It was definitely M4 fire pounding the corpse—his troops, his responsibility, but he couldn’t figure out who was pulling the trigger or why they wouldn’t stop. He couldn’t see his men, couldn’t hear them, couldn’t look away from that patchy, flea-bitten hide, the lifeless eyes, all that blood…

Ethan jerked awake so violently his head spun, and he gritted his teeth, waiting for the room to stop careening around his skull. His neck ached from the awkward angle at which he’d been lying on the couch, and as soon as his thoughts rearranged themselves into a reasonably coherent order he registered the fuzzy, queasy curtain of drunkenness falling behind his eyes.

He looked at the half-empty whiskey bottle on the floor, and then at the digital clock on the TV. Five minutes past midnight.

He swore under his breath. All that alcohol and he’d only managed an hour’s sleep. He sighed heavily and reached for the bottle, ignoring his stomach’s protests, when the M4 went off again and then he was on his belly on the floor, covering his head with his hands.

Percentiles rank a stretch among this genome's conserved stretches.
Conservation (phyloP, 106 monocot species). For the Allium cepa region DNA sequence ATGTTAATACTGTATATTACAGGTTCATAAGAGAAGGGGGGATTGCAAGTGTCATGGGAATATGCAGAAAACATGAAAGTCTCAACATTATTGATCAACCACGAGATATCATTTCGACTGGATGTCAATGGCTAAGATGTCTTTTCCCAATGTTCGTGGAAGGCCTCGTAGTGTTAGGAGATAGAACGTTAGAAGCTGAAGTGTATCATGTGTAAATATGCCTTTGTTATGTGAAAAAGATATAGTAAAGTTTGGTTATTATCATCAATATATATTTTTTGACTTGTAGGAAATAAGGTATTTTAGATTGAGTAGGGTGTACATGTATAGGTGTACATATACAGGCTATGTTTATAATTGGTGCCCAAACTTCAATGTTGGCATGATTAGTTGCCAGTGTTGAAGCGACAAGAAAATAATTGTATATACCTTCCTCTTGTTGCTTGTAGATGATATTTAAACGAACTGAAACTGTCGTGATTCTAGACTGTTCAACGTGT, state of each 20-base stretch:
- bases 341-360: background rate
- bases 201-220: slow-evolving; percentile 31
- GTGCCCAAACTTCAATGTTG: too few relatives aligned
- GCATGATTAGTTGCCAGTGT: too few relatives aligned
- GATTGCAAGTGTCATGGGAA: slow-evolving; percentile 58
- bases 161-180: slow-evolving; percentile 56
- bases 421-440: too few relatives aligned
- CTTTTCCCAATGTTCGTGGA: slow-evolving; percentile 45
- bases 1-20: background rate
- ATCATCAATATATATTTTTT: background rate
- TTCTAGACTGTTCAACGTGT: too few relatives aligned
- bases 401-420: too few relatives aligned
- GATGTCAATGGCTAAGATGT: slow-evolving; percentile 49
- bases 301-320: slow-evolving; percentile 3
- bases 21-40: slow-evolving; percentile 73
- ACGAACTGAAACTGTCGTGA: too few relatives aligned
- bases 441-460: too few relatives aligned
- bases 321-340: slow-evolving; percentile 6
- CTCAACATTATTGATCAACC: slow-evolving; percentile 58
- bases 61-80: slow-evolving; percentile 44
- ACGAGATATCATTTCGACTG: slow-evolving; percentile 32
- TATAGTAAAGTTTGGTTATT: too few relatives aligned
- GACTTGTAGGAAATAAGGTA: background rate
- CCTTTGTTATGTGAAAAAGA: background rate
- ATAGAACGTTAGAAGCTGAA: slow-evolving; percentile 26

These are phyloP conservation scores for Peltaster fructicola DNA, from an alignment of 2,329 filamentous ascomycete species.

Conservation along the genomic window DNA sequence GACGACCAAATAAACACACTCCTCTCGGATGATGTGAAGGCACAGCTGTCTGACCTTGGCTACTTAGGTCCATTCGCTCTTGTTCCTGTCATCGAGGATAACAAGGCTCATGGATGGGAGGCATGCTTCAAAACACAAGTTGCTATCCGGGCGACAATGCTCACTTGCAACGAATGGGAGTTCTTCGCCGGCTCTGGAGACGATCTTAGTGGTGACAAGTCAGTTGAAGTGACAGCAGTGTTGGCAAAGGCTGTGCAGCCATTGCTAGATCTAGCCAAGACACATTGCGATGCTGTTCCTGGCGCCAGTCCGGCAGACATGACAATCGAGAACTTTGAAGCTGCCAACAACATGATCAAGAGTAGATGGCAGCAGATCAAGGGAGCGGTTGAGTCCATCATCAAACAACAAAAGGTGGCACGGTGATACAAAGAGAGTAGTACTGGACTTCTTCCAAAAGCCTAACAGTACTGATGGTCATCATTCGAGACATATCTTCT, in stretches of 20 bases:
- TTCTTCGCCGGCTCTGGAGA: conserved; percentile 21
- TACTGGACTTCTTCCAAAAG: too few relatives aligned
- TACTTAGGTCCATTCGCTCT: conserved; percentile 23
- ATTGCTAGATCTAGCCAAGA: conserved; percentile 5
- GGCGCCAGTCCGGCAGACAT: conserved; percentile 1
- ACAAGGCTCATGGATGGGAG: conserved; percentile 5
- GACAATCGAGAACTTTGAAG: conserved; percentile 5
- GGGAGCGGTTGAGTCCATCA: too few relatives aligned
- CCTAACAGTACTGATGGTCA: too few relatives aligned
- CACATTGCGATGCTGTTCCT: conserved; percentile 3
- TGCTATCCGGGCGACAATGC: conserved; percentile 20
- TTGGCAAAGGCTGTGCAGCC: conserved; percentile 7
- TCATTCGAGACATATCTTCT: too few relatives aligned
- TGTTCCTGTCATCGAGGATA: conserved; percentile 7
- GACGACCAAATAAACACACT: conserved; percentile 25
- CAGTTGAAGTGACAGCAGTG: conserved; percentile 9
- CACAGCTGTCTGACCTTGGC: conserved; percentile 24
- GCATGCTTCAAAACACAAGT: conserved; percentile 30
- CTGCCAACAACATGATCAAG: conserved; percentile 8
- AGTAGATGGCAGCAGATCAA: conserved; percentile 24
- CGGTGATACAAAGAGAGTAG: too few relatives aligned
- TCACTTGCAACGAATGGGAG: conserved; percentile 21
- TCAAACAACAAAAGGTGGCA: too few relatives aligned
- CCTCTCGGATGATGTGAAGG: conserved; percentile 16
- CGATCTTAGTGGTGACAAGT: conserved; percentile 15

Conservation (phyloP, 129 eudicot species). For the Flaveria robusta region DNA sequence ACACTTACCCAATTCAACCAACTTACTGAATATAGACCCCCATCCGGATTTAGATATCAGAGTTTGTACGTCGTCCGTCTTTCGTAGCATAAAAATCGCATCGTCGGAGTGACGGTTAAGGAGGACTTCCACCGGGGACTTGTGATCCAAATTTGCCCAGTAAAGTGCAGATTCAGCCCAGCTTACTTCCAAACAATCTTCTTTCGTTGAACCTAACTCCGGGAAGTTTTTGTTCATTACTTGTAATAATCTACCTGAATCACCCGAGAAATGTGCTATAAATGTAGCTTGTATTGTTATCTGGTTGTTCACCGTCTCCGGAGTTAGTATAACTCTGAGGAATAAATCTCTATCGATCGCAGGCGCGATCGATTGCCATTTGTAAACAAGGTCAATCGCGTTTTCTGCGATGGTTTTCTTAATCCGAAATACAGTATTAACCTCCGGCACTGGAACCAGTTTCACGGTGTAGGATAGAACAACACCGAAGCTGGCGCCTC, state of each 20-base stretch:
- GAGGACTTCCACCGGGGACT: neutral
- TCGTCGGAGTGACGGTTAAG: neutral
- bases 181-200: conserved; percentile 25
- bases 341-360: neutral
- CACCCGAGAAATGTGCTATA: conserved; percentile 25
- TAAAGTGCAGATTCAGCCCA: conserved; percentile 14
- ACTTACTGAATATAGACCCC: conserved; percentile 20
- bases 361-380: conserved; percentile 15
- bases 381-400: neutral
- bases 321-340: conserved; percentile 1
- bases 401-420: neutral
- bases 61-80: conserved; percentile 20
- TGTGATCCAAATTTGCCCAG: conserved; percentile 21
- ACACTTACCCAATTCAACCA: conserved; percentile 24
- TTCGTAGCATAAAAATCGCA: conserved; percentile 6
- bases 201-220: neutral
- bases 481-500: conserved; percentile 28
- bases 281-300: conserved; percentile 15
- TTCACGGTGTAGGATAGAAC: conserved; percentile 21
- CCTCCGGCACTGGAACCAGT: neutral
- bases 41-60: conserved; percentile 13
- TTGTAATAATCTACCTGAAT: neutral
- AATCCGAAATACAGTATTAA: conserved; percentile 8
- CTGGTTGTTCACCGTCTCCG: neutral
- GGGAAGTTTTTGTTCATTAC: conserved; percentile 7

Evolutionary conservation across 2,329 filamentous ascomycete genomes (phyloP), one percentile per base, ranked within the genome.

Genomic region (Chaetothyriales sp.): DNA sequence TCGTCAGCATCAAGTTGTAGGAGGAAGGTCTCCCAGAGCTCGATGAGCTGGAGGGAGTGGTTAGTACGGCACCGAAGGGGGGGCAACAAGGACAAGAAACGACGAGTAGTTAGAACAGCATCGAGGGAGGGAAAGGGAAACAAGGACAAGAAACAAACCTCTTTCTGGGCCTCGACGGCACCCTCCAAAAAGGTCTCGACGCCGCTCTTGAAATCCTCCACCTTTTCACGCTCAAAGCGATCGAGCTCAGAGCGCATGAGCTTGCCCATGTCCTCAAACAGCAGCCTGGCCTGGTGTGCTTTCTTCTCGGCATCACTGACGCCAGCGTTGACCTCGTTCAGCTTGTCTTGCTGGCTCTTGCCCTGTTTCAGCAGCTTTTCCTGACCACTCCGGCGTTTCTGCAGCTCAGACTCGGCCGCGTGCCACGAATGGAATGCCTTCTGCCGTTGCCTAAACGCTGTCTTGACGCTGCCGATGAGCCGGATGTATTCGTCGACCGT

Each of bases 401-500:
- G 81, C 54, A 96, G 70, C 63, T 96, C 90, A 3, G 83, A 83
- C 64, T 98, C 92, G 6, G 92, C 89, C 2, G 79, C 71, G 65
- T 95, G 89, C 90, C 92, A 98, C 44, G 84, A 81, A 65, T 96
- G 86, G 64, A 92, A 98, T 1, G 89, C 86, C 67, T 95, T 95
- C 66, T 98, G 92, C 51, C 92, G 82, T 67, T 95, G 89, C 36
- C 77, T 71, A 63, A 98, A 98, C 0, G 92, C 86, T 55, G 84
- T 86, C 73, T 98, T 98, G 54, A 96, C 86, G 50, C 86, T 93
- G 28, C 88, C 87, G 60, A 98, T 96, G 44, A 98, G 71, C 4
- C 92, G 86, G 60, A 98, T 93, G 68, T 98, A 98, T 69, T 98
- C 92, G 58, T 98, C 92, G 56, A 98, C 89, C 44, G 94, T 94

Adrenaline sliced a clear-thinking path through his muddled brain. It couldn’t be an M4—he was at Fort Preston in Kansas. He’d come back from Afghanistan months ago. Unless someone on post was firing their carbine? No, the intervals were too erratic, and the sound was wrong, more of a lightweight crack than a sharp pop.

He thought again about the clock—of course. It was the Fourth of July, and fireworks were legal after midnight. They were still banned on post, but with less than a mile between his backyard and the gate to the county highway he’d probably be listening to this racket all night, adolescent farm kids settling into all that expansive prairie to drink beer pilfered from their parents’ fridges and watch Roman candles light up the darkness.